Lately I’ve tried to put myself inside the head of a student — NOT one who wants to grow up and be an English teacher, but one of the many busy, distracted, and bored young men or women who have sat in my class and asked themselves a question that regrettably, I didn’t have an answer for:
What am I supposed to learn?
WOULD YOU PLEASE TELL ME WHAT YOU WANT?!
After 19 years of pretending to teach English, I’m finally starting to figure this one out. Ultimately, my answer is this:
I WANT YOU TO LOSE YOUR NEED TO ANSWER THAT QUESTION!
The trick, of course, is to help students to lose that need. And the secret is this: It’s not a trick.
When my students feel this compulsive, borderline psychotic urge to know what they “have to know,” I try to remind myself that this need is ingrained in the student because for most of his or her conscious life the school experience has been similar to that of a goose being prepared for foie gras — a steady force-feeding of literary cliches, platitudes, and other varieties of balderdash — in the hopes that they’ll produce beautifully written restatements of everything I’ve told them.
In these moments (where typically an earnest student ask me what’s on the test) I have to remind myself to do three things:
- Tell them clearly what I want them to know.
- Give that student a chance to share her own ideas about what’s important in the book — and what she cares about.
- Make sure that the students understand that their ideas matter as much or more than their memory of what I want them to know.
None of these ideas is tricky…. But each one requires planning. The first is fairly easy, since all I have to do is pick something. The second and third call for some empathy. How can I plan this activity so that the student finds something to share an authentic idea?
At yesterday’s session from the Folger Library’s Teaching Shakespeare Institute, I got a great lesson from Sue Biondo-Hench. She showed us this poem from Walt Whitman:
A Noiseless Patient Spider
A noiseless, patient spider,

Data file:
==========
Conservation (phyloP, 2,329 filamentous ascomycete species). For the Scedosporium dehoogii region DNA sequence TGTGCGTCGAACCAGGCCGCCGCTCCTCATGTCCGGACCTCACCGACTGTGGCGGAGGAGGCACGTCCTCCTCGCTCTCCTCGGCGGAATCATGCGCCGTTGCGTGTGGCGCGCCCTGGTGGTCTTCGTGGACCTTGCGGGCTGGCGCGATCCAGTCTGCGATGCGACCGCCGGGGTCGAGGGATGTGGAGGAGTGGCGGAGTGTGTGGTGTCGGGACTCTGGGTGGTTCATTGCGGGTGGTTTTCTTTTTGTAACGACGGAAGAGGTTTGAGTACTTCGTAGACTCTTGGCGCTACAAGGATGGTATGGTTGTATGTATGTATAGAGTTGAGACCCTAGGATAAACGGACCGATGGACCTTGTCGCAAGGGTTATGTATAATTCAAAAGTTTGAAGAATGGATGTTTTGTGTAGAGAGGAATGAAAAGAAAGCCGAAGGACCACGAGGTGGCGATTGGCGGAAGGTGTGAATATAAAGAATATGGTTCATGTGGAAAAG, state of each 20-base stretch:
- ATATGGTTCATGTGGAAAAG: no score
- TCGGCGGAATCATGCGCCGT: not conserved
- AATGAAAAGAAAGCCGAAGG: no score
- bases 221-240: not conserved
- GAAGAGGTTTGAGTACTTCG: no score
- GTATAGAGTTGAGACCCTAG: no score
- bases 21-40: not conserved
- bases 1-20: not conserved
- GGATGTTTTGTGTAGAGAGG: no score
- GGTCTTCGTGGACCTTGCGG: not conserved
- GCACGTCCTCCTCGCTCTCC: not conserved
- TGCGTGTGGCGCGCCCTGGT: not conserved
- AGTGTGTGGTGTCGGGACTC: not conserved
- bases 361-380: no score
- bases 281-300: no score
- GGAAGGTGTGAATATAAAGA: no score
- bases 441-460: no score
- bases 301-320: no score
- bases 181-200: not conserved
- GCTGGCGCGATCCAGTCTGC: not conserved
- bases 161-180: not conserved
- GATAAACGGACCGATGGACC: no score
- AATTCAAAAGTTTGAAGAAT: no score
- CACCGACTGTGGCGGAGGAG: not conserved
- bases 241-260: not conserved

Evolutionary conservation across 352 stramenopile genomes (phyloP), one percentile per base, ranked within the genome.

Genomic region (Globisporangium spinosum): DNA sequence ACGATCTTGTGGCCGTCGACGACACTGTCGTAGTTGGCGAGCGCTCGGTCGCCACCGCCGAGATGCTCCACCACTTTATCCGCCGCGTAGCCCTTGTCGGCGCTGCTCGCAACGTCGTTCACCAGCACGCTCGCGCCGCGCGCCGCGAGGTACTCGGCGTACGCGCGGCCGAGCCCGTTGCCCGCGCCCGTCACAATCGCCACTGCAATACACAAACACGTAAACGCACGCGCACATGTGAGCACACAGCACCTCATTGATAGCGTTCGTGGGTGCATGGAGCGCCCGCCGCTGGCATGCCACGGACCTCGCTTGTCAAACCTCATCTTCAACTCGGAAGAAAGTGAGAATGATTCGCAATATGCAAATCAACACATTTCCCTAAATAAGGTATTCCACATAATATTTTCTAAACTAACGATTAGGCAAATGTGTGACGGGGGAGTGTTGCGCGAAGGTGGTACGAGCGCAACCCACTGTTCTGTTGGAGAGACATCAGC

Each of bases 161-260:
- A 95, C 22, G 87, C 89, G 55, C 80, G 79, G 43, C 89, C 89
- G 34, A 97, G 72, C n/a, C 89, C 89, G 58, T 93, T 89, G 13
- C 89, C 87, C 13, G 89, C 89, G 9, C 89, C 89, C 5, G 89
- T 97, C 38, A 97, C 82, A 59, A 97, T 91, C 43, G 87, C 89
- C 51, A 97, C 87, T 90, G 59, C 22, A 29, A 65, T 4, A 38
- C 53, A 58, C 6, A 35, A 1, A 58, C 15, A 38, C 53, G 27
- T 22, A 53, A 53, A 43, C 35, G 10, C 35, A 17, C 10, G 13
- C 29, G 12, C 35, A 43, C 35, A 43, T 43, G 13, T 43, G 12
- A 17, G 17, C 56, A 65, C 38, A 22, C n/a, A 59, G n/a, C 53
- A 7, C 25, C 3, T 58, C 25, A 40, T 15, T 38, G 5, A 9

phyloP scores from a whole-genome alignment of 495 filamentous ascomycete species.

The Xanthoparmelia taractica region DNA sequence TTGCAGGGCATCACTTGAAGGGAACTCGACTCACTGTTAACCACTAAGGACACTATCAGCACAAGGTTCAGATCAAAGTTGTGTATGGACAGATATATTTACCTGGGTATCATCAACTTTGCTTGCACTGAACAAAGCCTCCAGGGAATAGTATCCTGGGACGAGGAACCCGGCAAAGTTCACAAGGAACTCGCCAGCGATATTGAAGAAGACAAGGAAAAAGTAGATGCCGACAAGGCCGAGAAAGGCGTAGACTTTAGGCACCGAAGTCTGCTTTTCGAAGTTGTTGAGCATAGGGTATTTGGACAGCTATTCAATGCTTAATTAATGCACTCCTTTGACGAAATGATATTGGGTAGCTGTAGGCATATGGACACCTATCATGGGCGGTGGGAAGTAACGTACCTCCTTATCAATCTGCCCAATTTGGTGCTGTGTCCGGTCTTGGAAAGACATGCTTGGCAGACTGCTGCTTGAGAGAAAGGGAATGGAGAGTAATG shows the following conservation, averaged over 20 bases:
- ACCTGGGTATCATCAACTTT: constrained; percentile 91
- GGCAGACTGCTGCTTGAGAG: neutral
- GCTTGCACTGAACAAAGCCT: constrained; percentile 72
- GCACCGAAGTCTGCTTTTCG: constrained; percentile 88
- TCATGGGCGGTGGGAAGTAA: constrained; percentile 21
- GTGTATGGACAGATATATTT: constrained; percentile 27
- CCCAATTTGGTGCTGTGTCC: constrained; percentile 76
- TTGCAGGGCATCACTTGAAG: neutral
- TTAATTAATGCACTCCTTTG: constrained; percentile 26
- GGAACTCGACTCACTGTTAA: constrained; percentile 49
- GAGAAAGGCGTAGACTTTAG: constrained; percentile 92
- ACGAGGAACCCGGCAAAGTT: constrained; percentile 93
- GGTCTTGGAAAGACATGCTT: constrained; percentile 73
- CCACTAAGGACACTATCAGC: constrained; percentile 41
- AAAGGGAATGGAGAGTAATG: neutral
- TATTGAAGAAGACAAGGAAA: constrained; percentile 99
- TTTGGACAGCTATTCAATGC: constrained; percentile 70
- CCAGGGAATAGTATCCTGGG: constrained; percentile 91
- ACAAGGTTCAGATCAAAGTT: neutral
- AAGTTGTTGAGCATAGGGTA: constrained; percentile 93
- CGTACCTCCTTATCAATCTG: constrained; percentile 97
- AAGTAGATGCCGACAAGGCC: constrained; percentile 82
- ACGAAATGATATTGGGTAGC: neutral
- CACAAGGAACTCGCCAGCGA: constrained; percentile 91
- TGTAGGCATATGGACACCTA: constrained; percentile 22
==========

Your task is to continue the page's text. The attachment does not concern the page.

I mark’d, where, on a little promontory, it stood, isolated;
Mark’d how, to explore the vacant, vast surrounding,
It launch’d forth filament, filament, filament, out of itself;
Ever unreeling them—ever tirelessly speeding them.
And you, O my Soul, where you stand,
Surrounded, surrounded, in measureless oceans of space,
Ceaselessly musing, venturing, throwing,—seeking the spheres, to connect them;
Till the bridge you will need, be form’d—till the ductile anchor hold;
Till the gossamer thread you fling, catch somewhere, O my Soul.
When I share this poem with students, I can tell them very easily what I want them to know: The speaker compares his soul to a spider (metaphor) to illustrate his need to connect and anchor to something.
With two very simple and exquisitely beautiful questions, though, Sue provided a hook that ensures that students have their own ideas — ideas that are clearly more important and interesting than an analysis of the metaphor:
- What connections have you made that anchor you?
- What connections are you longing to make?
My guess is that very few of the students will write and/or talk about their anchors to correct answers, or their connections to getting good grades. My hope is that they will be able to talk about how they sometimes feel like that spider. And if they can find themselves in that spider, then class is dismissed.